Halloween may be on Oct. 31, but there’s another spooky date on the calendar directly after: “El Dia de los Muertos.”
Now celebrated in countries around the world, Dia de los Muertos, or “Day of the Dead,” is a two-day holiday which originated in Mexico to remember deceased loved ones. It's a Mexican national holiday and the country’s largest celebration of the year, but Dia de los Muertos extends well beyond to Guatemala, Brazil, Spain and Mexican-American communities in the United States.
The observance is Nov. 1 and 2, coinciding with the Catholic All Saints' Day and All Souls' Day. Typically, the two-day celebration is divided into separate days to honor deceased youth, Dia de los Inocentes (Day of the Innocents) or Dia de los Angelitos (Day of the Little Angels) on Nov. 1, and adults for Dia de los Muertos on Nov. 2. In some beliefs, it is a three-day holiday beginning on Oct. 31, All Hallows Eve, when some believe the souls of young children arise at midnight.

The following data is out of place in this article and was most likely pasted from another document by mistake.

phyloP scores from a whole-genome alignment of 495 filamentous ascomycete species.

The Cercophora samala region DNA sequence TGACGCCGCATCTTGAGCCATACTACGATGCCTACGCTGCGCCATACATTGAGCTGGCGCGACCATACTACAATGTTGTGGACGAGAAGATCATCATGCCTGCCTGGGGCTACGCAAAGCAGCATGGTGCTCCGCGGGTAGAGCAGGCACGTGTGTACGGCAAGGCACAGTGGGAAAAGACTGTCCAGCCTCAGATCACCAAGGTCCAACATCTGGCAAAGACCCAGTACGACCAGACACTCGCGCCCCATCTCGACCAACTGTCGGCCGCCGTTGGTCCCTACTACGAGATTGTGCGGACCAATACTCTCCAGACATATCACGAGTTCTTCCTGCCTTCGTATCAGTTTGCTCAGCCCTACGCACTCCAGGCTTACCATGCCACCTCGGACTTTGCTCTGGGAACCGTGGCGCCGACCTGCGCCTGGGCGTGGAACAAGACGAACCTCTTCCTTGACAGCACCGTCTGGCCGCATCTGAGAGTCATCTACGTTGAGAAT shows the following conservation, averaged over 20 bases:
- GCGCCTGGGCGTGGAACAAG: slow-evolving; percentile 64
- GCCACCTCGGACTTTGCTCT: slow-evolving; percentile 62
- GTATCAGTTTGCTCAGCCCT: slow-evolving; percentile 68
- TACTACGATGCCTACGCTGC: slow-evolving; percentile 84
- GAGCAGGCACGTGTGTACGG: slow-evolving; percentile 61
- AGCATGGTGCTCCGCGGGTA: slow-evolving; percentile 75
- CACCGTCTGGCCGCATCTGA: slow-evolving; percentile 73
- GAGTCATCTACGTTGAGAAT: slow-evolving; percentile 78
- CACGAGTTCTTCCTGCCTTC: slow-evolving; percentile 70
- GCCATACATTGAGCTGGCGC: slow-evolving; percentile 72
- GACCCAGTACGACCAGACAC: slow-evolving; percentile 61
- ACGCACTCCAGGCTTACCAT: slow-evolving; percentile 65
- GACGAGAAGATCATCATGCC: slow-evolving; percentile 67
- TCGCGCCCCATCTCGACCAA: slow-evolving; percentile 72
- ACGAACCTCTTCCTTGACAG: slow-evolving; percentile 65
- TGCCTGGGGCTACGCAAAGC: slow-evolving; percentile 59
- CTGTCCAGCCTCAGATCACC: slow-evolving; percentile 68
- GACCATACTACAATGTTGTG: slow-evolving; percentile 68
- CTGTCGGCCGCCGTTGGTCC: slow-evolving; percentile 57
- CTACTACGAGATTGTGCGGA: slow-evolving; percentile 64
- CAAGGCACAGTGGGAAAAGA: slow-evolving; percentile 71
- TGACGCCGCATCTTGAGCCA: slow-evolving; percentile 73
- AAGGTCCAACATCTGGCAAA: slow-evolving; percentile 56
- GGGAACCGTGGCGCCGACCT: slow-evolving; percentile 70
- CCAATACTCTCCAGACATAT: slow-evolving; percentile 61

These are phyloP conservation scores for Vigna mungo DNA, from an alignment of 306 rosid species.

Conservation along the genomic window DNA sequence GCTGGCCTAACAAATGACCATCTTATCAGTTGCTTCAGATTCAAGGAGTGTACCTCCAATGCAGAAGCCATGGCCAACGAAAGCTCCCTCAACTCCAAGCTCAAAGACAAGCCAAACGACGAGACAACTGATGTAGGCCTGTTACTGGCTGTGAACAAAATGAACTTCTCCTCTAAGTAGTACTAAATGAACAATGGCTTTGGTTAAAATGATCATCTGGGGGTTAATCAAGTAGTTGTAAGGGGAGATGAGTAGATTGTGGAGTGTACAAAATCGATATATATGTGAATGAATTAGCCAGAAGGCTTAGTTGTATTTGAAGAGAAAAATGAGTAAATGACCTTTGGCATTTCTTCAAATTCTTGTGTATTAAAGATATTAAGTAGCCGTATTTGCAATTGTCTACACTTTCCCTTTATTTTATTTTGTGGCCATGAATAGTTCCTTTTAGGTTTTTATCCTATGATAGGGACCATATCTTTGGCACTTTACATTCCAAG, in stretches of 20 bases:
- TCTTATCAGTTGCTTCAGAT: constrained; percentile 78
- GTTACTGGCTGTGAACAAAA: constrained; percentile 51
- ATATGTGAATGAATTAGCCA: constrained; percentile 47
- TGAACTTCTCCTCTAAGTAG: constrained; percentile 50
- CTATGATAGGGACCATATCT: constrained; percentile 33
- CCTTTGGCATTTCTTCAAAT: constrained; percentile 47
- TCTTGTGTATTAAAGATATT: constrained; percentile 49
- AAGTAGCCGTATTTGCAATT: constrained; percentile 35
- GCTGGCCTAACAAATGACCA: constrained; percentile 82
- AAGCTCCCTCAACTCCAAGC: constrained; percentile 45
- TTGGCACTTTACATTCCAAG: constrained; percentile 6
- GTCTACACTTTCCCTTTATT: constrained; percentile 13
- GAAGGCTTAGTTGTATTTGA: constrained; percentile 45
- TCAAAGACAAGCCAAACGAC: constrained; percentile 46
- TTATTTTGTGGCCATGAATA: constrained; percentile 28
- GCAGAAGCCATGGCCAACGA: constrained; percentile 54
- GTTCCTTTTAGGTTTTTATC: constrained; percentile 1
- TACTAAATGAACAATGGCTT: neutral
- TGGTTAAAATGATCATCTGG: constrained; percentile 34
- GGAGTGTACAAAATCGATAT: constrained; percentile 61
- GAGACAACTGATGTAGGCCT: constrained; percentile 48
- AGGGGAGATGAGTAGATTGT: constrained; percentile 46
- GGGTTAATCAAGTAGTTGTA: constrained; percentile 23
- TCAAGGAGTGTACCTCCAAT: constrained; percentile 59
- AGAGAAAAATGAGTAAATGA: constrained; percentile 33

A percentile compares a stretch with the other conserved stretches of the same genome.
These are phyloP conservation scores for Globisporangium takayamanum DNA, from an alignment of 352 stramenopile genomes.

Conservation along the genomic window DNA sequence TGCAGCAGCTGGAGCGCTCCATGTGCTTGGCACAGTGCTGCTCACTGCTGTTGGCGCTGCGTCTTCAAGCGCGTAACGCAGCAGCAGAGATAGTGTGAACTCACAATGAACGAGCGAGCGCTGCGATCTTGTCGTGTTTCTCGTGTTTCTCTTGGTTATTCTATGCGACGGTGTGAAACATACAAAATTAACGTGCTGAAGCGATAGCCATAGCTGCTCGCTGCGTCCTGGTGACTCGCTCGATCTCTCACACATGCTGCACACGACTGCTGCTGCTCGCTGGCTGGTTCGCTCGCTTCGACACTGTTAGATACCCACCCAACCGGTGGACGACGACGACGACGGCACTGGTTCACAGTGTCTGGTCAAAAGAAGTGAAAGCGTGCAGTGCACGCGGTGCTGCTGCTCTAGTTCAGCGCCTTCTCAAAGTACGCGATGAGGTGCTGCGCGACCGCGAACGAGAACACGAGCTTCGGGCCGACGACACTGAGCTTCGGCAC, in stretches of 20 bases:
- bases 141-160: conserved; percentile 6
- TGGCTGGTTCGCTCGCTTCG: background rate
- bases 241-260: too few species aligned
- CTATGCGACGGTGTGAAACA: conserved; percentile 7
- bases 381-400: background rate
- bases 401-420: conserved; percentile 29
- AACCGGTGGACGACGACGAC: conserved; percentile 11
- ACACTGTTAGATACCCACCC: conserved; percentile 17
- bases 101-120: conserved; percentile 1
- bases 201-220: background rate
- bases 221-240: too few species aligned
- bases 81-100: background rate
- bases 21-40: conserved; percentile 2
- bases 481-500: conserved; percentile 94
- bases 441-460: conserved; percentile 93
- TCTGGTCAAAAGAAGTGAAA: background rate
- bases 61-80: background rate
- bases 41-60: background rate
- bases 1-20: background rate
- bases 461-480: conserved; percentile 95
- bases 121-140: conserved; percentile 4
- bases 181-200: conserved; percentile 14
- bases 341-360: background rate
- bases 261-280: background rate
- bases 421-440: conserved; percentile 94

Not to be confused with Halloween, this holiday has a rich history and involves more than dressing up in costumes or trick-or-treating.
On Dia de los Muertos, families gather to celebrate those who have died as well as build altars in their homes, schools or other public places to pay homage to the deceased. Many honor the dead with gifts of sugar skulls, chocolate, marigolds (the Mexican flower of death), sweetbreads and trinkets. Families also typically visit graves to deliver the ofrendas, or “offerings,” and hold vigils with candles and photos.
Dia de los Muertos can be traced back to the Aztecs who celebrated with a festival for the goddess of the underworld, Mictecacihuatl, and the Catholic Spanish conquistadors’ All Saints' and All Souls' days. Scholars have noted the indigenous cultures of Mexico honor the Lady of the Dead, the modern La Catrina, which many recognize today as a skeleton woman wearing a fancy hat.
According to the legend, La Catrina was a selfish, greedy rich woman who did nothing to help the poor. Many now mock her every year by dressing in ornate garb, painting their faces white and detailing features to look like a caricature of a skeleton.
The caricature associated with Dia de los Muertos today is based off of La Calavera Catrina, a painting by artist Jose Guadalupe Posada created between 1910 and 1913.